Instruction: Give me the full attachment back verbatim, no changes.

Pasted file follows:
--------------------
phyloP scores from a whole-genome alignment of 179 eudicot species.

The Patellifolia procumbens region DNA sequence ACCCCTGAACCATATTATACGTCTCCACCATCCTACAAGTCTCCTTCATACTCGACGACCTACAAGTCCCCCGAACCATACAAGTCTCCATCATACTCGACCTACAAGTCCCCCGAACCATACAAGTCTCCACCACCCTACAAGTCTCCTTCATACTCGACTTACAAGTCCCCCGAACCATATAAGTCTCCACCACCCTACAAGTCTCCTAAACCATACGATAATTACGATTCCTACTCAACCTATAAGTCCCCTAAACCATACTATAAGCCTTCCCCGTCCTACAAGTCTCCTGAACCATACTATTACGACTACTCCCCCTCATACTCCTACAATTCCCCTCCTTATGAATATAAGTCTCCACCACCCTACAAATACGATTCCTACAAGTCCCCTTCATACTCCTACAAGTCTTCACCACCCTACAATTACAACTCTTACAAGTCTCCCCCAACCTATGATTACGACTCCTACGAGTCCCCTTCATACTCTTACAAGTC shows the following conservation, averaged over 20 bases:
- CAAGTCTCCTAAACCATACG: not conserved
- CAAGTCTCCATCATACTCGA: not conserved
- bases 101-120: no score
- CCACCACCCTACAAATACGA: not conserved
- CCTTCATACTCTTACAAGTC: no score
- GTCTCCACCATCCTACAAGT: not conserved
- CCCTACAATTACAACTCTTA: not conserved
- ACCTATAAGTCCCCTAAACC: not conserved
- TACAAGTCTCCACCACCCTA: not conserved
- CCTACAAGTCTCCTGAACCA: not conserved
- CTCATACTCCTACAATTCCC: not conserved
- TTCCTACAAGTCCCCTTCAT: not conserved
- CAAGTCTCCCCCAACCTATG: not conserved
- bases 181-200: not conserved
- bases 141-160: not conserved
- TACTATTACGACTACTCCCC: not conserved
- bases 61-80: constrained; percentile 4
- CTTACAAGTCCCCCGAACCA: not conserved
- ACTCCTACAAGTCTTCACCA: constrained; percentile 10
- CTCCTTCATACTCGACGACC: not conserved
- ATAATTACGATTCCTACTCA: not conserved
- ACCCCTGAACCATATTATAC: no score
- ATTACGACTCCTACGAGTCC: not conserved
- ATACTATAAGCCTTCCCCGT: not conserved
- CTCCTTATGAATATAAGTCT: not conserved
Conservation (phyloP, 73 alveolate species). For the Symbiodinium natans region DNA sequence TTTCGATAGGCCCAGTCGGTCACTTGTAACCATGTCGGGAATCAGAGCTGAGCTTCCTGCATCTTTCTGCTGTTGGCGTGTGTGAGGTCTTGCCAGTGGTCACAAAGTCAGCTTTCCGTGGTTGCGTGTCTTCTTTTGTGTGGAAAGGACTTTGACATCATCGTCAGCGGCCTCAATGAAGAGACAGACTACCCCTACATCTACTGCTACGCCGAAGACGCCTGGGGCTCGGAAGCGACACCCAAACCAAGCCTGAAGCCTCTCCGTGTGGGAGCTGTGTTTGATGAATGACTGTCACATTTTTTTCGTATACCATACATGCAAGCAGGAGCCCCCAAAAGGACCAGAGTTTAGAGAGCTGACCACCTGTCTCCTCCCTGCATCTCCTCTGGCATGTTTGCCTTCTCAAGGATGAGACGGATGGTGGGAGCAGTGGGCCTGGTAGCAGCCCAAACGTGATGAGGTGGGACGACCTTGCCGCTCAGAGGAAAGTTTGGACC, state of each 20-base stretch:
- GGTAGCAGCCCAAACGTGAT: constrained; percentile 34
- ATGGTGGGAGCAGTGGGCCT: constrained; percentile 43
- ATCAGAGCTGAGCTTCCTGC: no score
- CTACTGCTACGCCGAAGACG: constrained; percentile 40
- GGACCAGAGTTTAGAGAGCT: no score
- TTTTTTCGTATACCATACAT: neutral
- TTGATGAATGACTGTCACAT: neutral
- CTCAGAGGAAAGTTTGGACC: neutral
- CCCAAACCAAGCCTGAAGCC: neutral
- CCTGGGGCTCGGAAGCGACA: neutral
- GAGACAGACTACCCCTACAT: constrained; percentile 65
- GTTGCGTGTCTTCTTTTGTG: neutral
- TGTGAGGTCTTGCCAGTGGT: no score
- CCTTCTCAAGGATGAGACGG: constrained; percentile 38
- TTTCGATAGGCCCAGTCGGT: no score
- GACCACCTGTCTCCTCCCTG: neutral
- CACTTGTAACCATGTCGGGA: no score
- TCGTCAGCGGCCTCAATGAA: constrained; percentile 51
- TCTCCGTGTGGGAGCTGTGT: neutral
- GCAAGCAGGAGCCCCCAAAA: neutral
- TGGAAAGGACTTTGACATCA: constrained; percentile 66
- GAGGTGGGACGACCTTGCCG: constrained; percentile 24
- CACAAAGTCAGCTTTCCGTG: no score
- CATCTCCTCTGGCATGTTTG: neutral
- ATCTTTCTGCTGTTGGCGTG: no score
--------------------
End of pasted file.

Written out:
phyloP scores from a whole-genome alignment of 179 eudicot species.

The Patellifolia procumbens region DNA sequence ACCCCTGAACCATATTATACGTCTCCACCATCCTACAAGTCTCCTTCATACTCGACGACCTACAAGTCCCCCGAACCATACAAGTCTCCATCATACTCGACCTACAAGTCCCCCGAACCATACAAGTCTCCACCACCCTACAAGTCTCCTTCATACTCGACTTACAAGTCCCCCGAACCATATAAGTCTCCACCACCCTACAAGTCTCCTAAACCATACGATAATTACGATTCCTACTCAACCTATAAGTCCCCTAAACCATACTATAAGCCTTCCCCGTCCTACAAGTCTCCTGAACCATACTATTACGACTACTCCCCCTCATACTCCTACAATTCCCCTCCTTATGAATATAAGTCTCCACCACCCTACAAATACGATTCCTACAAGTCCCCTTCATACTCCTACAAGTCTTCACCACCCTACAATTACAACTCTTACAAGTCTCCCCCAACCTATGATTACGACTCCTACGAGTCCCCTTCATACTCTTACAAGTC shows the following conservation, averaged over 20 bases:
- CAAGTCTCCTAAACCATACG: not conserved
- CAAGTCTCCATCATACTCGA: not conserved
- bases 101-120: no score
- CCACCACCCTACAAATACGA: not conserved
- CCTTCATACTCTTACAAGTC: no score
- GTCTCCACCATCCTACAAGT: not conserved
- CCCTACAATTACAACTCTTA: not conserved
- ACCTATAAGTCCCCTAAACC: not conserved
- TACAAGTCTCCACCACCCTA: not conserved
- CCTACAAGTCTCCTGAACCA: not conserved
- CTCATACTCCTACAATTCCC: not conserved
- TTCCTACAAGTCCCCTTCAT: not conserved
- CAAGTCTCCCCCAACCTATG: not conserved
- bases 181-200: not conserved
- bases 141-160: not conserved
- TACTATTACGACTACTCCCC: not conserved
- bases 61-80: constrained; percentile 4
- CTTACAAGTCCCCCGAACCA: not conserved
- ACTCCTACAAGTCTTCACCA: constrained; percentile 10
- CTCCTTCATACTCGACGACC: not conserved
- ATAATTACGATTCCTACTCA: not conserved
- ACCCCTGAACCATATTATAC: no score
- ATTACGACTCCTACGAGTCC: not conserved
- ATACTATAAGCCTTCCCCGT: not conserved
- CTCCTTATGAATATAAGTCT: not conserved
Conservation (phyloP, 73 alveolate species). For the Symbiodinium natans region DNA sequence TTTCGATAGGCCCAGTCGGTCACTTGTAACCATGTCGGGAATCAGAGCTGAGCTTCCTGCATCTTTCTGCTGTTGGCGTGTGTGAGGTCTTGCCAGTGGTCACAAAGTCAGCTTTCCGTGGTTGCGTGTCTTCTTTTGTGTGGAAAGGACTTTGACATCATCGTCAGCGGCCTCAATGAAGAGACAGACTACCCCTACATCTACTGCTACGCCGAAGACGCCTGGGGCTCGGAAGCGACACCCAAACCAAGCCTGAAGCCTCTCCGTGTGGGAGCTGTGTTTGATGAATGACTGTCACATTTTTTTCGTATACCATACATGCAAGCAGGAGCCCCCAAAAGGACCAGAGTTTAGAGAGCTGACCACCTGTCTCCTCCCTGCATCTCCTCTGGCATGTTTGCCTTCTCAAGGATGAGACGGATGGTGGGAGCAGTGGGCCTGGTAGCAGCCCAAACGTGATGAGGTGGGACGACCTTGCCGCTCAGAGGAAAGTTTGGACC, state of each 20-base stretch:
- GGTAGCAGCCCAAACGTGAT: constrained; percentile 34
- ATGGTGGGAGCAGTGGGCCT: constrained; percentile 43
- ATCAGAGCTGAGCTTCCTGC: no score
- CTACTGCTACGCCGAAGACG: constrained; percentile 40
- GGACCAGAGTTTAGAGAGCT: no score
- TTTTTTCGTATACCATACAT: neutral
- TTGATGAATGACTGTCACAT: neutral
- CTCAGAGGAAAGTTTGGACC: neutral
- CCCAAACCAAGCCTGAAGCC: neutral
- CCTGGGGCTCGGAAGCGACA: neutral
- GAGACAGACTACCCCTACAT: constrained; percentile 65
- GTTGCGTGTCTTCTTTTGTG: neutral
- TGTGAGGTCTTGCCAGTGGT: no score
- CCTTCTCAAGGATGAGACGG: constrained; percentile 38
- TTTCGATAGGCCCAGTCGGT: no score
- GACCACCTGTCTCCTCCCTG: neutral
- CACTTGTAACCATGTCGGGA: no score
- TCGTCAGCGGCCTCAATGAA: constrained; percentile 51
- TCTCCGTGTGGGAGCTGTGT: neutral
- GCAAGCAGGAGCCCCCAAAA: neutral
- TGGAAAGGACTTTGACATCA: constrained; percentile 66
- GAGGTGGGACGACCTTGCCG: constrained; percentile 24
- CACAAAGTCAGCTTTCCGTG: no score
- CATCTCCTCTGGCATGTTTG: neutral
- ATCTTTCTGCTGTTGGCGTG: no score